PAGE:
The hard thing about re-localizing the food supply chain (at least here in rural Maine, maybe different other places!) isn’t the trouble of finding willing people to produce the food, its getting that farmer’s food onto people’s plates. Everyone who chooses to get food by spending Saturday morning at a Farmer’s Market is already doing so; those avenues for distribution are currently so saturated here that most markets are capped & have a waiting list of growers looking to get in, & the farmers already in the market are limited as to what products they can sell. Belfast doesn’t need another farm selling organic lamb in the fall or spinach in May. To address this, we’ve had a number of farmer-driven groups try to organize Food Hubs or small scale processing plants… they have all pretty much followed the same trajectory: suck up a bunch of grant money, open to great fanfare, operate at a loss for one or two seasons, then go teats-up, leaving a bad taste in everyone’s mouth. Rinse, repeat, ad nauseam. Its kinda like pushing a string. It seems here as though the majority of people want their food to fill two needs: convenience and price… & healthfulness/local/etc comes in a distant third at best…for right now. I think expensive diesel & water may put different numbers in the price equation, but I’m afraid it may come in such a rush, that the remaining infrastructure won’t handle it. Just as you mentioned with the seed shortage last year (and this year too it appears) we’re seeing the cracks showing faster. The local USDA slaughterhouse called all regular farm customers this past fall & told them they needed all 2021 slaughter appointments made before Christmas 2020. Convenient, eh? No slack in the system, & a very unwieldy bureaucracy to try and modify. A small Jersey farm (boutique, not commodity) told me yesterday that the glass jars they pack their yogurt in went from $7.90 a case to $16… and there are no lids. Fragile infrastructure.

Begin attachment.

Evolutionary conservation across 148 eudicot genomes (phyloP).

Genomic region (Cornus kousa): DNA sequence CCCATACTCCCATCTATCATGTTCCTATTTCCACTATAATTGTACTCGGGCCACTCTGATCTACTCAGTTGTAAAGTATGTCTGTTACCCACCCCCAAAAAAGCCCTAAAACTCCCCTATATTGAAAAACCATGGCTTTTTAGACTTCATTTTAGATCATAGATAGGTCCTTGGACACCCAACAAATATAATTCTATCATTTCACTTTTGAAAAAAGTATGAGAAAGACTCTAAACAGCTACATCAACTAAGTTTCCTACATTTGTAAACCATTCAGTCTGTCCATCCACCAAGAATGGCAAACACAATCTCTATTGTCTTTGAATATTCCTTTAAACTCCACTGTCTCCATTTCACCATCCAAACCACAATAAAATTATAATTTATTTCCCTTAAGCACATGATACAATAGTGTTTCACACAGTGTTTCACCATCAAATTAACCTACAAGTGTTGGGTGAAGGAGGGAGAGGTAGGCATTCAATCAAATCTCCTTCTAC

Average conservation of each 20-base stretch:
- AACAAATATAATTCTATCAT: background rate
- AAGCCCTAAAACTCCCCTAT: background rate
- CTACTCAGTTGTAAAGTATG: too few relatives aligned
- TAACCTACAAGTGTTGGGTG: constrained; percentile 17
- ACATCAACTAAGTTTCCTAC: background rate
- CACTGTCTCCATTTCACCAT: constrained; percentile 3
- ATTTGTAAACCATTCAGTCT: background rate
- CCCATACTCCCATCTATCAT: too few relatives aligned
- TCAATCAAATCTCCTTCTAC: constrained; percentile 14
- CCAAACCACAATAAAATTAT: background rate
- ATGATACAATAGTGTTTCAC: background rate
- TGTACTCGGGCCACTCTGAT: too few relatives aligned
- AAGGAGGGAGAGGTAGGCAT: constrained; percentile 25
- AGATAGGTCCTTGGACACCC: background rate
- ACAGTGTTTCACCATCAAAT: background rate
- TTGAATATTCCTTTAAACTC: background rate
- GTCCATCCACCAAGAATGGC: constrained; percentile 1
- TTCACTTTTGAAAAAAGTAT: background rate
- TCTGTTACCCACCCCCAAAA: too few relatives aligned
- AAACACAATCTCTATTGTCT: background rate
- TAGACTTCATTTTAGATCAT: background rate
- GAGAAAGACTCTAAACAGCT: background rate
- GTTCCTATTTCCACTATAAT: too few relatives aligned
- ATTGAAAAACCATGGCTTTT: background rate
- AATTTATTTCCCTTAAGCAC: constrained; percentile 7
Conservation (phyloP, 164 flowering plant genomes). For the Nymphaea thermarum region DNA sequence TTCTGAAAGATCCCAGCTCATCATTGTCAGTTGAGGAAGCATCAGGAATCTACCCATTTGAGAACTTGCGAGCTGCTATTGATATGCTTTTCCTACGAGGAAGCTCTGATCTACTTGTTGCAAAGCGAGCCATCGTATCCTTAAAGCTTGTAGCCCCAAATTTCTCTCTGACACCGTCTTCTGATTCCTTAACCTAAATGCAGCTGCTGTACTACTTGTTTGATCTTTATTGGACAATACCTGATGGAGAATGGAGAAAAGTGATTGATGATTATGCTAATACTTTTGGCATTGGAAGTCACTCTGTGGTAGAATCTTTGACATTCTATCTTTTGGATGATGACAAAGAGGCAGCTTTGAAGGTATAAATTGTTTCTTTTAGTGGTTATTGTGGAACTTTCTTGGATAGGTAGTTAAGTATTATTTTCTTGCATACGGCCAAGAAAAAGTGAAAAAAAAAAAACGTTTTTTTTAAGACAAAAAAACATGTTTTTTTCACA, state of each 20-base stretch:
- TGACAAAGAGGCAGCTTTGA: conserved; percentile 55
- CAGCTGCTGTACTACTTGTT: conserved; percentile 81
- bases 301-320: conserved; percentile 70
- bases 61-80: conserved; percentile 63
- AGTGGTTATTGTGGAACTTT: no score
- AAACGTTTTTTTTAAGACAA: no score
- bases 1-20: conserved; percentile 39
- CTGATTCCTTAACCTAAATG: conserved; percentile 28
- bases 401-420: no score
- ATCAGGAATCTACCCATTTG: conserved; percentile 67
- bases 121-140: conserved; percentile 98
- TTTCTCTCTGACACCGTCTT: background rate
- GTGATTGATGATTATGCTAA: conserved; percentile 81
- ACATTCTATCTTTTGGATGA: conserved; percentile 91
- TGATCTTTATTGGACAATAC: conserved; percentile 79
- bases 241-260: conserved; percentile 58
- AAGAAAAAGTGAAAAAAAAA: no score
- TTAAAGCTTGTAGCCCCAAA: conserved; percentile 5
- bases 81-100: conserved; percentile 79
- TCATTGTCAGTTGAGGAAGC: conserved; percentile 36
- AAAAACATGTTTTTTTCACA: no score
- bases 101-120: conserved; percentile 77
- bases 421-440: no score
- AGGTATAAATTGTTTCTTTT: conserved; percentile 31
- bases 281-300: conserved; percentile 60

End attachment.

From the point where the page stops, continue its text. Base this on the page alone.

A small group of us got together here last year & put together a plan to increase Maine’s food resilience; the Dept of Ag was very receptive, as were all the commodity promotion and the small farmer groups. We had five parts to the plan, the keystone being a change in tax policy… which may or may not pass muster in the legislature… so we were told not to discuss that part publicly till it was ready to go up the flagpole… so anyway, if Netlej or anyone would like to see what we came up with, message me and I’ll email you a copy of our draft. As Chris has said before, we make changes through either pain or insight. There are enough insightful people here & in pockets around the world that one would hope we could chose that route, but every day that goes by with an accelerating charge down the path we’re currently on makes me feel its most likely gonna be the painful road.
Anyway, glad to see all the discussion on how we produce food.